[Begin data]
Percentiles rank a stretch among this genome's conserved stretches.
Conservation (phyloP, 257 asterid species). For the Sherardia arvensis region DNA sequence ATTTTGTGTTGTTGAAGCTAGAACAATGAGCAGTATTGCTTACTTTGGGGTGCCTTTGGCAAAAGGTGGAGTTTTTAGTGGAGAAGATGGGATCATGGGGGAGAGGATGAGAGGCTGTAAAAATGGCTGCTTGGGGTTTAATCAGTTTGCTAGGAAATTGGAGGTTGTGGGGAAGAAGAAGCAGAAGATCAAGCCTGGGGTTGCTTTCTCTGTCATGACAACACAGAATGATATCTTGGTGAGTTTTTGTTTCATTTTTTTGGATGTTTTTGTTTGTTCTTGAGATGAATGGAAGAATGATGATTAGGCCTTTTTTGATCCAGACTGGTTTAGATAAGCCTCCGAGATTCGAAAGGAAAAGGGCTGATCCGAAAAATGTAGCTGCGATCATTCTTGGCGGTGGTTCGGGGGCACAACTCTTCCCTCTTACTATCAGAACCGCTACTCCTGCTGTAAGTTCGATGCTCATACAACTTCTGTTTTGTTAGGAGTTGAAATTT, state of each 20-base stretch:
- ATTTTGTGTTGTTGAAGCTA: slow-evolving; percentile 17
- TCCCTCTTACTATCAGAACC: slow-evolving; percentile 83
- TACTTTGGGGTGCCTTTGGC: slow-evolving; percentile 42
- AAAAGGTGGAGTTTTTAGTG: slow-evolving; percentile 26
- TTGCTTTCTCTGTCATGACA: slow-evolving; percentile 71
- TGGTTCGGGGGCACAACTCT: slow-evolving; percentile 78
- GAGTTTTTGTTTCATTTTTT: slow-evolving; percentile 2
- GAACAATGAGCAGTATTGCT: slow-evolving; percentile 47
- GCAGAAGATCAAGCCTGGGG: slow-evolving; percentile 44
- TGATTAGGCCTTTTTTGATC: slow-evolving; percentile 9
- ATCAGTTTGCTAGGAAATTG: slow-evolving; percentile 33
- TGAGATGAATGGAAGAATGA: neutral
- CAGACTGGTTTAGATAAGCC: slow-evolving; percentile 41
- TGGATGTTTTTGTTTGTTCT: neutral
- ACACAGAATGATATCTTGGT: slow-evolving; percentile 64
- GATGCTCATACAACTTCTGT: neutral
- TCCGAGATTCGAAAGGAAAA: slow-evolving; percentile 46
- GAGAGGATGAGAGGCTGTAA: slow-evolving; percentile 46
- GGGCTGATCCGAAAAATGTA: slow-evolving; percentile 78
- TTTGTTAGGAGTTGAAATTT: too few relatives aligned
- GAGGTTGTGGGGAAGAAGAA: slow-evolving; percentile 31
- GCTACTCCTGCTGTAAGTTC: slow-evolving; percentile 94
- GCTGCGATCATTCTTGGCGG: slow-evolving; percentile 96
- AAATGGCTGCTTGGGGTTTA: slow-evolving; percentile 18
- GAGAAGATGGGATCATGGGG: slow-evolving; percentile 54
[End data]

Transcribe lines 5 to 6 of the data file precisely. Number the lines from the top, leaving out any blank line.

- TACTTTGGGGTGCCTTTGGC: slow-evolving; percentile 42
- AAAAGGTGGAGTTTTTAGTG: slow-evolving; percentile 26